8/22/2021

60: Head Over Heels

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  1. 60: Head Over Heels Stiletto
  2. 60: Head Over Heels Sandals
  3. Head Over Heels 60's Tube Boot

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Definition of fall head over heels in the Idioms Dictionary. Fall head over heels phrase. What does fall head over heels expression mean? Definitions by the largest Idiom Dictionary. Allure (3) ‎– Head Over Heels Label: Crave ‎– 664386 2, Track Masters ‎– 664386 2 Format: CD, Single Country: Australia Released: 1997 Genre: Funk / Soul. Style: RnB/Swing. Tracklist Hide Credits. 1: Head Over Heels.

head over heels

Completely enamored of someone, typically a new romantic partner. This phrase is sometimes followed by 'in love.' Oh, I know he's head over heels in love with Christina—he won't stop gushing about her!We used to be head over heels, but now we just annoy each other most of the time.
Farlex Dictionary of Idioms. © 2015 Farlex, Inc, all rights reserved.

head over heels in love (with someone)

Fig. very much in love with someone. John is head over heels in love with Mary.They are head over heels in love with each other.
McGraw-Hill Dictionary of American Idioms and Phrasal Verbs. © 2002 by The McGraw-Hill Companies, Inc.

head over heels

Completely, thoroughly, as in They fell head over heels in love. This expression originated in the 1300s as heels over head and meant literally being upside down. It took its present form in the 1700s and its present meaning in the 1800s.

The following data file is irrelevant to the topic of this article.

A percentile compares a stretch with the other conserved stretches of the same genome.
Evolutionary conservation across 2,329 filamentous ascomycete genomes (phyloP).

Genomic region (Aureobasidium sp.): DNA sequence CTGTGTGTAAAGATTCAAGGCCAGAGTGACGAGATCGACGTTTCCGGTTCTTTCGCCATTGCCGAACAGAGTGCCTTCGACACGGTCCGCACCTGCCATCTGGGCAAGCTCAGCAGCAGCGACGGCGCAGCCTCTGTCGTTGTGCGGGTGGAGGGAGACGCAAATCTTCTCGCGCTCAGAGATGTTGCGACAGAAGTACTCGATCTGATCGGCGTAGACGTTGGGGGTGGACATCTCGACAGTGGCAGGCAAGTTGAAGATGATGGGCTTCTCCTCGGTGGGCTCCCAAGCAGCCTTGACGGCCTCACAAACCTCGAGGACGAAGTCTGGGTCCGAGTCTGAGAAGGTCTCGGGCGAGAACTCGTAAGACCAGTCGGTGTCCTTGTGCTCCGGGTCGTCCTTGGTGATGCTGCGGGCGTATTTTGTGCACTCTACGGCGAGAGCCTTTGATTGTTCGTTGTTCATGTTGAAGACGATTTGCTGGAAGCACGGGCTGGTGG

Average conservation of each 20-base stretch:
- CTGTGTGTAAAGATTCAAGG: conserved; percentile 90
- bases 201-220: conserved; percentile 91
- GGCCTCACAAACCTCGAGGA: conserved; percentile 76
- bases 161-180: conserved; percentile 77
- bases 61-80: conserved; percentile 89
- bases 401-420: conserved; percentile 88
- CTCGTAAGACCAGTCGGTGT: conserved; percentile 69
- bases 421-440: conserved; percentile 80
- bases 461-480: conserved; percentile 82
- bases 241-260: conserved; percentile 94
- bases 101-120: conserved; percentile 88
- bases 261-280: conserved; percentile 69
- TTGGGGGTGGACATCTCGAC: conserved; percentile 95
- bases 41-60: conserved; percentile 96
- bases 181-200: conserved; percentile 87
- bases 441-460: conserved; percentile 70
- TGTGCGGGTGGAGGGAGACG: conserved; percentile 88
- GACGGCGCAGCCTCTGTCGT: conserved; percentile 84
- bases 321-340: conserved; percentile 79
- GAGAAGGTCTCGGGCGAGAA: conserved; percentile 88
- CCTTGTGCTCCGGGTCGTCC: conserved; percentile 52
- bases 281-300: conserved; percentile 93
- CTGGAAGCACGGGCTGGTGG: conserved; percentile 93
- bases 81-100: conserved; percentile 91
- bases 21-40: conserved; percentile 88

The American Heritage® Dictionary of Idioms by Christine Ammer. Copyright © 2003, 1997 by The Christine Ammer 1992 Trust. Published by Houghton Mifflin Harcourt Publishing Company. All rights reserved.

head over heels

60: Head Over Heels Stiletto

upside down; turning over completely in a forward motion, as in a somersault.
The earlier, more logical, version of this phrase was heels over head ; the normal modern form dates from the late 18th century. It is often used figuratively of an extreme condition, as in head over heels in love , ‘madly in love’, or head over heels in debt , ‘deeply in debt’.
Farlex Partner Idioms Dictionary © Farlex 2017

head over ˈheels (in ˈlove)

completely in love: He’s head over heels in love with his new girlfriend.
Farlex Partner Idioms Dictionary © Farlex 2017

head over heels (in love), to be/fall

So completely that one is upside down. This expression began life as heels over head, a far more logical description of being turned upside down, and appeared in print in a collection of Early English Alliterative Poems dating from ca. 1350. Four hundred years later an unknown poet turned the saying around: “He gave [him] such an involuntary kick in the face as drove him head over heels” (The Contemplative Man, 1771). This corruption stuck, but the principal sense in which the term is now used dates only from the nineteenth century. An early appearance in print is in David Crockett’s Narrative of the Life of David Crockett (1834): “I soon found myself head over heels in love with this girl.”